Wishing you all time to slow down, disconnect and take in a little nature...

Tuesday, June 26, 2012

Grand Canyon Artist Melinda Video Postcard

Dear artist bloggers,

Here's a quick video of me painting on the Rim Monday morning. You'll hear the wind whistling, so you might want to turn down the sound at first.

Each day gets better and better. Clouds are coming in causing a shadow dance of shapes across the Canyon walls and mesas. You should be here!

Wish you were.


Friday, June 22, 2012

Made It! Life on the Rim is Good

Just a quick note to let you know that I made it here. What a day! What a place! Wish you all could stop in to celebrate with me. Here are some first impressions:

Wishing you all a great weekend. More soon.

Wednesday, June 20, 2012

Grand Canyon Dreaming

In my mind, I'm already there.... Grand Canyon Guide

I'll be painting, musing, thinking of you all. My heart is full of good words of encouragement.

I am thankful for you.

Let's see if I can blog a little while on the Rim. At first, you can just picture me with an awestruck (and slightly goofy) look on my face. 

Here sits a visitation of joy
Captured by a flickering light
Easing the cry of a world yearning to rest
Just for a moment
This is my gratified wish
To be present in this warm light (of the Rim)
Not far away
Where I am of no use
---Melinda Esparza © 2008

And, a special thank you to:

Kathryn Law
Jeane Myers

Barbara Muir

Donald Diddams

Linny D.Vine

Jeffrey J. Boron


and Mr. Artyfice and Ell.

Could not have done this without you. There are other really special people who have helped in so many ways. I'm thinking of you, too.

With best wishes--m

Thursday, June 7, 2012

Woman Artist, Melinda asks: What Are You Afraid of?

Yes, you, dear men and women of the Western cultures. What scares you most? Is it spiders? Or, roaches? Maybe heights, or flying? Now, if you have strong fears, I'll bet there are some things about painting that keep you up at night. Nearly all my of life, I have been afraid of spiders. So much so, that I couldn't even look at photos of them in magazines. But, nature finds a way. One day, my Ell won the fifth grade class's tarantula. That's right. T A R A N T U L A. I was clearly stuck. If I expressed my true terror of the ghastly thing, why, I'd be the laughing stock of the classroom. Ell would know for sure that I am really some kind of cowering, simpering fraud after all those years of being... Mother: The Force of Nature (echo, echo, echo). Her name was Molly. We brought her home and started collecting crickets for her. We added to her name. She became Molly Francesca Gomezina. She was the subject of many a monotype and a very long poem/book. I learned to hold her in my hand. Before she died, she graced us with a phenomenal event. She molted. This is her molt that you see me holding today. Maybe we don't have to be afraid of paint. Maybe we can paint with abandon, knowing that there are scarier things in the world; and that nature and pigment and canvas are not any of those things. Makes the brush a lot less intimidating, doesn't it? Be brave.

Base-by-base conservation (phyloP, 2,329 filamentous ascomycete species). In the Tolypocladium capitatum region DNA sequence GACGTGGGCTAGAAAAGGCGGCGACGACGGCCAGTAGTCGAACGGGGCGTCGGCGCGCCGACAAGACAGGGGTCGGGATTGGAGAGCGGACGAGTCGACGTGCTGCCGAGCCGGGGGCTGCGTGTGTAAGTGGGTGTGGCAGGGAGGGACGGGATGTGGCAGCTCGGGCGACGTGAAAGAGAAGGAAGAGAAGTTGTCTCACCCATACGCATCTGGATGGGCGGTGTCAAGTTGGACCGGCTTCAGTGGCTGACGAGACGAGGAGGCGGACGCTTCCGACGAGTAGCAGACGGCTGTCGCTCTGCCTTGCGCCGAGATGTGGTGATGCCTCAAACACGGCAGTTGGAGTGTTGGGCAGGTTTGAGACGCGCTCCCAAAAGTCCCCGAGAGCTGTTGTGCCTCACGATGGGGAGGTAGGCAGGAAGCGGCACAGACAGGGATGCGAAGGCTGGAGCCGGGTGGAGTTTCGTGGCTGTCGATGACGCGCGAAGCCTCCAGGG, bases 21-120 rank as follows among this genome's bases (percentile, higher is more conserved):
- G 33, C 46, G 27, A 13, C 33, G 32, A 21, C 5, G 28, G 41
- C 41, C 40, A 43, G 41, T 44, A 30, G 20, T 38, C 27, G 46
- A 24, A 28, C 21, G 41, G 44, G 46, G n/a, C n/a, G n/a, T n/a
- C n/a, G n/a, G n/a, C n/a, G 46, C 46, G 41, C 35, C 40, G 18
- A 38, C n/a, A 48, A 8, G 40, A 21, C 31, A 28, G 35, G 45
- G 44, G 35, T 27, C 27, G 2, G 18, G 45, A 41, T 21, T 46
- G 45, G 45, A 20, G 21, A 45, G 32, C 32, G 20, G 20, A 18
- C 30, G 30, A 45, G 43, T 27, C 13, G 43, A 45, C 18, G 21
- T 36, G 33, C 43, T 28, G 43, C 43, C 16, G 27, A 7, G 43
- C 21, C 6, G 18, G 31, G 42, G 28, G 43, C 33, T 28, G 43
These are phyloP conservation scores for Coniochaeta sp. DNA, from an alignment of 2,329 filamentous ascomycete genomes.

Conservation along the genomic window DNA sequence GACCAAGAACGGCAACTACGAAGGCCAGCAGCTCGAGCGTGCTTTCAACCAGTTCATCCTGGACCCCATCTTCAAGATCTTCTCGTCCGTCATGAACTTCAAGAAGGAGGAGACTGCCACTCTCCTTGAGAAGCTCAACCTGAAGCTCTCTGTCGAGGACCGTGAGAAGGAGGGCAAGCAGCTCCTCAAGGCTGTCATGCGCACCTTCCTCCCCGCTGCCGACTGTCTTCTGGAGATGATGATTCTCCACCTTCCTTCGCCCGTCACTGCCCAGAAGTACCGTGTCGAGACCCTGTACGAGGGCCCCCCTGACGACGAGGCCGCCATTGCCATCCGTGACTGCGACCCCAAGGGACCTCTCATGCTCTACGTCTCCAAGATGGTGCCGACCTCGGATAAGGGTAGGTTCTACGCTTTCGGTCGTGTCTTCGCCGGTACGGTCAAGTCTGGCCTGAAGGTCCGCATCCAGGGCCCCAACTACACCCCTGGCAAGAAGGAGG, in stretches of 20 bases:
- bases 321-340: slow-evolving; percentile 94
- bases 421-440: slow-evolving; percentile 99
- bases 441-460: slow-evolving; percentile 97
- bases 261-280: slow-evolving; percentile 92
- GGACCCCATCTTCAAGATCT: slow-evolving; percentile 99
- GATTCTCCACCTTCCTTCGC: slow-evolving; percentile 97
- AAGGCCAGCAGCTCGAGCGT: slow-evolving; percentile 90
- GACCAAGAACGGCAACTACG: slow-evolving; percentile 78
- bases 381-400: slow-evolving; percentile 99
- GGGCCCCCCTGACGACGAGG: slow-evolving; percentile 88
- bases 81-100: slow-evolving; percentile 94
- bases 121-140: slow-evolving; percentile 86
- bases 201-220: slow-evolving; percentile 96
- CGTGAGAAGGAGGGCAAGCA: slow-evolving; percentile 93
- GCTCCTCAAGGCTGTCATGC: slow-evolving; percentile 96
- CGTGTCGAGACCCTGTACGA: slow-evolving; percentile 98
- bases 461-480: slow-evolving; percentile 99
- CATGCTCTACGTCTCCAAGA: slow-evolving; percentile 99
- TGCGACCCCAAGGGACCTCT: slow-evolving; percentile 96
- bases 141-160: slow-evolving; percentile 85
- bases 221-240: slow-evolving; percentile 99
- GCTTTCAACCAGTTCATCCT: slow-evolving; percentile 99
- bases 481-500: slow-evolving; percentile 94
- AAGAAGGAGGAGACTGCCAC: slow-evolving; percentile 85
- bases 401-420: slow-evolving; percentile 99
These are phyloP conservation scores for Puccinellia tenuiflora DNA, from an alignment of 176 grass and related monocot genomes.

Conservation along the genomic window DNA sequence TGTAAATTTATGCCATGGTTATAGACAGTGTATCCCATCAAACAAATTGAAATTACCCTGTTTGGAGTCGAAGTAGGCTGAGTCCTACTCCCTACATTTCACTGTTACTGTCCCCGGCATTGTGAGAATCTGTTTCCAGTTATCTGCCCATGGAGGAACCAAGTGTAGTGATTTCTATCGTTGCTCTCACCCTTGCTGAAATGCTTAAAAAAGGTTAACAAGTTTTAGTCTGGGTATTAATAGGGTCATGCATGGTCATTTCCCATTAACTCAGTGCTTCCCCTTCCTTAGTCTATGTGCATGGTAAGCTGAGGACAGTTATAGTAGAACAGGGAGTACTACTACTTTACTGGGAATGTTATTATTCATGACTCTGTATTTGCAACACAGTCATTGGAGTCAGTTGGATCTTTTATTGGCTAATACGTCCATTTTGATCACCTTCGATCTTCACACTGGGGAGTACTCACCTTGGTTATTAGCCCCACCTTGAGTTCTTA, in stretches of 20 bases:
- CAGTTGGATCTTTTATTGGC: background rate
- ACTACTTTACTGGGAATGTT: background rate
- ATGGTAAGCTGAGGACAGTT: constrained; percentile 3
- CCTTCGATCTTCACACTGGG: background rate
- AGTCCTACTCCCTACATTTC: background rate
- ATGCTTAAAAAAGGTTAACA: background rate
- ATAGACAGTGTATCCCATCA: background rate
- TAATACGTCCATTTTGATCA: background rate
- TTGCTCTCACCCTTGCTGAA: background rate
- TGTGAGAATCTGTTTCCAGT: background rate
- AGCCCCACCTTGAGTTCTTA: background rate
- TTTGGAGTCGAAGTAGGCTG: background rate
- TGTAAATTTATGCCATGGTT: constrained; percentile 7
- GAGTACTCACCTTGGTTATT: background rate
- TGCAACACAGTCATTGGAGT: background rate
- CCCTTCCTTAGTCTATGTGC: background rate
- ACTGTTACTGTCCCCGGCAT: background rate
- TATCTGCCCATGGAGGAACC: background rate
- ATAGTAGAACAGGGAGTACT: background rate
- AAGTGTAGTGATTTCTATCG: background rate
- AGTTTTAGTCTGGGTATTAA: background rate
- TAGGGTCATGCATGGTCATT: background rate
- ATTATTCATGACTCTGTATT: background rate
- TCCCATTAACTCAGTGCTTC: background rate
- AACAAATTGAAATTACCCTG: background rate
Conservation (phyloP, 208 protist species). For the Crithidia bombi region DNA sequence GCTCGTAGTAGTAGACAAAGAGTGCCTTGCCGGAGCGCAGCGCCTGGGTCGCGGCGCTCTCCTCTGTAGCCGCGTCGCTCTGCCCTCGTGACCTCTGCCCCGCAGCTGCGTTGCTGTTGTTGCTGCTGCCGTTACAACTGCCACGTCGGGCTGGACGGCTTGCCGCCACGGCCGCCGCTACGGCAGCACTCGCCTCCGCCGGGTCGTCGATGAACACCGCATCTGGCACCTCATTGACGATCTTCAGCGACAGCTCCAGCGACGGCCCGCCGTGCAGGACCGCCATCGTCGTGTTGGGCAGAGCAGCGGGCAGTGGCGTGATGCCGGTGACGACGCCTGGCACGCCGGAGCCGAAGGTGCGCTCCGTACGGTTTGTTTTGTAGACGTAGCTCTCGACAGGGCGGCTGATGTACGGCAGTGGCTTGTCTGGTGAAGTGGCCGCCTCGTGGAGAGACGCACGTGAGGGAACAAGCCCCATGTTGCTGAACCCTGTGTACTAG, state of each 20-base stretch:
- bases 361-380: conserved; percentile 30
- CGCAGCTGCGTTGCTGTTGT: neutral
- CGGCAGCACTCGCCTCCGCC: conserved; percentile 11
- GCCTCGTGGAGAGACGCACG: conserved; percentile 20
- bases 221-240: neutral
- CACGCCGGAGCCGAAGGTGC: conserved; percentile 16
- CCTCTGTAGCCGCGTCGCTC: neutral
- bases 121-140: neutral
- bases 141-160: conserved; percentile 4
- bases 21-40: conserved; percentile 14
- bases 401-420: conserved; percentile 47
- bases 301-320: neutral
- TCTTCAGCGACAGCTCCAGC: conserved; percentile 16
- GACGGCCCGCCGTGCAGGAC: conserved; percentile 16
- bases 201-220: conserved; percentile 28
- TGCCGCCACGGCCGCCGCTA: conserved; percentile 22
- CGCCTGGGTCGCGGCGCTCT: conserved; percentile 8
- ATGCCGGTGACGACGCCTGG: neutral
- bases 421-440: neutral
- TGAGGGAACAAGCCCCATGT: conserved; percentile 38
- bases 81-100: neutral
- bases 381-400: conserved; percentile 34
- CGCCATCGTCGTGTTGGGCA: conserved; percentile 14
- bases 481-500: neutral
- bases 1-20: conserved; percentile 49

Wednesday, May 30, 2012

Painting! Ain't Gonna Be Dragged Down

Here it is a Wednesday and I'm painting again. This is much better. You guys are great and I am so thankful for your friendship and art.

The other day I was reading an article in New Mexico Magazine about Georgia O'Keeffe and her camping trips with her assistant, Maria Chabot. I wish I could share it with you, but it's in the current June edition and there are no links to the article right now. However, there is this, Georgia O'Keeffe and her houses, that you might like to look at.

Ever the curious web-surfer, I found another article. This one, quite damning of O'Keeffe's work. My. I'm in conflict. I can't help but enjoy her work, but I think the author makes valid points. Pointedly. Here's a link to the article, Inspired illustrator, by Deborah Solomon. This should stimulate some discussion.

I've completed Pedernal One, 18" x 18" (oil on cradled panel) today. Whew! This is the one I worked on during the Tucson Artists' Open Studios Tour in April. I wonder if this is, er ahem, O'Keeffe-like, or maybe, even better...

Blue Pedernal II (18" x 18," oil on cradled panel) © 2012 Melinda S. Esparza
Music is like a great cup of coffee, isn't it? This song by Eric Bibb, Don't Let Nobody Drag Your Spirit Down, got me going today, and I thought I'd share it with you. Wishing you lots of inspired time in the studio.